With the annexation of the Millers and Saints, the branding of the Minnesota Twins required a delicate subsumption of city identities into a larger geography. Thus the appearance of the two oversized ballplayers, Minnie and Paul, shaking hands across the river, who until very recently stood high atop center field scoreboard. Similarly, though never spelled out, the distinctive “TC” hat implicitly stood for “Twin Cities.” According to the indispensable uniform history blog, MLBCollectors.com, putting an ‘M’ on their hat would have been read as saying ‘Minneapolis’, and needed to be avoided to maintain geographic neutrality.
When the team finally moved back to Minneapolis at its indoor metrodome location, it might as well have been Elk River for all the views of the city skyline you could see. It wasn’t until the 1987 rebrand that the franchise felt comfortable enough to add an ‘M’ logo. Only with the construction of Target Field in 2010, did the actual city of Minneapolis make an appearance, with the west side of the skyline and and stadium entrances seamlessly integrated into the North Loop and Warehouse District neighborhoods.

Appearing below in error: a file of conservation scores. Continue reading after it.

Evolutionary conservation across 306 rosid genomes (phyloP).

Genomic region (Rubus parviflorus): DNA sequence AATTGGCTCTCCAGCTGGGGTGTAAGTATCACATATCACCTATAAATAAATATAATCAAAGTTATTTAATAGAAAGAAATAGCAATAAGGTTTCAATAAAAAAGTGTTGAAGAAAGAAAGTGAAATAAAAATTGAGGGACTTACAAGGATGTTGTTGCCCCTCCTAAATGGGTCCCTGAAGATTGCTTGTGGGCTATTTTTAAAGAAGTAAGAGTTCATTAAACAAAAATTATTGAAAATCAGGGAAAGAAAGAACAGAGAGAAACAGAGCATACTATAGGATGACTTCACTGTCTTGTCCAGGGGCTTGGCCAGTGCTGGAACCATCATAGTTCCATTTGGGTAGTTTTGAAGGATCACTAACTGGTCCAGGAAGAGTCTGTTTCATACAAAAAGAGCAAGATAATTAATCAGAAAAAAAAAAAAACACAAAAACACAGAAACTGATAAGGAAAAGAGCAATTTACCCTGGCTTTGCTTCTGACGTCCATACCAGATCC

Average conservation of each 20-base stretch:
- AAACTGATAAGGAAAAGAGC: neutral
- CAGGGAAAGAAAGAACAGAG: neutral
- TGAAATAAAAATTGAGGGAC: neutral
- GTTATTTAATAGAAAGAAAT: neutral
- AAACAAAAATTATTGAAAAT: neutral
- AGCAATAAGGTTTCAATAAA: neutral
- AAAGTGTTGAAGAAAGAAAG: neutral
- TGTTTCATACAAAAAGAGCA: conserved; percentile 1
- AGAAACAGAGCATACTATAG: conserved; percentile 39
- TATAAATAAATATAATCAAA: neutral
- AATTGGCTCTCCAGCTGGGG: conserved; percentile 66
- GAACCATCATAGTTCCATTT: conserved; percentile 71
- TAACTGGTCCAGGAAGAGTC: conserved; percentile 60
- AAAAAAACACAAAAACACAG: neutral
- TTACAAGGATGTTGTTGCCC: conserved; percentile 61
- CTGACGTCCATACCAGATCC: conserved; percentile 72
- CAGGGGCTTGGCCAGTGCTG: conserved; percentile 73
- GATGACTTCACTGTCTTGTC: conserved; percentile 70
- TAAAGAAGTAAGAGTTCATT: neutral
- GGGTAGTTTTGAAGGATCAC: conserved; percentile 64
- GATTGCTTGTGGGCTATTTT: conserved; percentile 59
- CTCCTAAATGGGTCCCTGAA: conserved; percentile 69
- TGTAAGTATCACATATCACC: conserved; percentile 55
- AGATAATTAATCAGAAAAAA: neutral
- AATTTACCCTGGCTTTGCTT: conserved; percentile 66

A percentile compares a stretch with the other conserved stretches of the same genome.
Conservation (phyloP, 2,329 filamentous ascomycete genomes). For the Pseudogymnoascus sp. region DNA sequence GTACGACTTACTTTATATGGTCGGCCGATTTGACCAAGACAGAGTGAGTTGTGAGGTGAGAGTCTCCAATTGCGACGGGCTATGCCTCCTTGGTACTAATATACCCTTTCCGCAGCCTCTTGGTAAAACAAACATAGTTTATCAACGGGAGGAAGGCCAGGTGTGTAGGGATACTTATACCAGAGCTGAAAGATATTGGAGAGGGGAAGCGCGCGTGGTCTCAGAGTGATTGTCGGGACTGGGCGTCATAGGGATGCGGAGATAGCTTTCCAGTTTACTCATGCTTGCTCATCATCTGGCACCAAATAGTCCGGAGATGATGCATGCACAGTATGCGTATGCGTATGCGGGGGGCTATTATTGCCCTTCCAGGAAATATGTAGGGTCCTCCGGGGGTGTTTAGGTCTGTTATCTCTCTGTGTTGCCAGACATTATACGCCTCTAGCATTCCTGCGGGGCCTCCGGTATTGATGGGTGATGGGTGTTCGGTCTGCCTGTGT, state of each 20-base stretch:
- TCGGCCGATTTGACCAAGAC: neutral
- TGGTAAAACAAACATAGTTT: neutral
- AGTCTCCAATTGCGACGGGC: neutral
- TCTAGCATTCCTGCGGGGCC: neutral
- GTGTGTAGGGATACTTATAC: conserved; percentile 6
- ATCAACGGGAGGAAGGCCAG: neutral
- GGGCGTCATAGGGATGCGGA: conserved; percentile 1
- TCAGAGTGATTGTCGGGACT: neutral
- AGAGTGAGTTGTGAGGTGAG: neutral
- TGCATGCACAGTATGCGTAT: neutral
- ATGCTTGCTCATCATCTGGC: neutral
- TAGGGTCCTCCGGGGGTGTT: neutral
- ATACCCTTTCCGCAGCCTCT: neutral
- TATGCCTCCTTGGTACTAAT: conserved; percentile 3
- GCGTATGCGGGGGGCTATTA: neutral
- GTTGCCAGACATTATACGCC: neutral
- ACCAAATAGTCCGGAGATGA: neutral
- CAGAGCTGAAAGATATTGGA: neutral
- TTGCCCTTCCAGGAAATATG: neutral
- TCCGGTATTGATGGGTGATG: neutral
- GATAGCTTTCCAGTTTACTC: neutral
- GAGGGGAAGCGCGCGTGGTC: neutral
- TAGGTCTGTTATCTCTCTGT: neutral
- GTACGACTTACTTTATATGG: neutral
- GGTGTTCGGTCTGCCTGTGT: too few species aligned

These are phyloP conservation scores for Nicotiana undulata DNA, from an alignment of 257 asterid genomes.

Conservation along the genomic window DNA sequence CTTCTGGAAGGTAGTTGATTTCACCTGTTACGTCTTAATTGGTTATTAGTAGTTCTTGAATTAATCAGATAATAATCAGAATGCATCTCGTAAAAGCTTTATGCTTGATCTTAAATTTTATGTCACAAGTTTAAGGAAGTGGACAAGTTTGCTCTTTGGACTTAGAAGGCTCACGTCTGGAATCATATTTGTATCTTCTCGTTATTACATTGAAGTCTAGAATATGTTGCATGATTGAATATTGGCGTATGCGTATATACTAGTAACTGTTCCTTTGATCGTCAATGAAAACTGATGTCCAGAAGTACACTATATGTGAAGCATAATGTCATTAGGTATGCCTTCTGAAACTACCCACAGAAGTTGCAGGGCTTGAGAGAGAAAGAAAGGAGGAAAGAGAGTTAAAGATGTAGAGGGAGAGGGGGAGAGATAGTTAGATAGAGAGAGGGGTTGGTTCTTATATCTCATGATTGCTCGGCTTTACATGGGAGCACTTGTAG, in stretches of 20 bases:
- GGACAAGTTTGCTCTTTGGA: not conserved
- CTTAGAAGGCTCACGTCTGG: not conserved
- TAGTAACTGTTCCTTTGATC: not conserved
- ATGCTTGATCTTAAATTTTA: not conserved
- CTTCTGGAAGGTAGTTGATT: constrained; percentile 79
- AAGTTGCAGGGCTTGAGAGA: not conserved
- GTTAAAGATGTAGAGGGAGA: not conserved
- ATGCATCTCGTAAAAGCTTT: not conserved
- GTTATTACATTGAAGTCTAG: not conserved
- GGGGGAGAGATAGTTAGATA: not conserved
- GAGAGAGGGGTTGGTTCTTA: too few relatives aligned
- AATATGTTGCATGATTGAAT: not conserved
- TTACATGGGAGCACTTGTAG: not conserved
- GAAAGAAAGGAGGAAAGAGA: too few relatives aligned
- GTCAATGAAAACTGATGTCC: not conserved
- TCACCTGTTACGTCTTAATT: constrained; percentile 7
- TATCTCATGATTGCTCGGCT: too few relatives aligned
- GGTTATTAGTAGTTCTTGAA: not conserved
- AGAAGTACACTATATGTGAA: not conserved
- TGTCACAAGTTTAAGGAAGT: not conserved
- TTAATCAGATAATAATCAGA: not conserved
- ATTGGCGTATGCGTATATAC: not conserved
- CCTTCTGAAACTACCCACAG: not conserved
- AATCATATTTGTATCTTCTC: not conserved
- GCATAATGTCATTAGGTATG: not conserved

Even then, any official recognition of Minneapolis was a rare sight in “Twins Territory.” The exception that proved the rule followed the murder of George Floyd. During the unrest, as most major companies and institutions pledged support for police reform, the Twins placed a sign on the center field wall that said “MPLS This is our city.”
For the next two seasons, the sign stood out like a sore thumb in a state where regional branding has long been the default mode. A sign like that would have been commonplace in cities like Chicago or Boston — see David Ortiz’s famous “Our city” speech — the sentiment ran against the broader anti-urban currents that are common in Minnesota.
Where’s the “city” in city edition?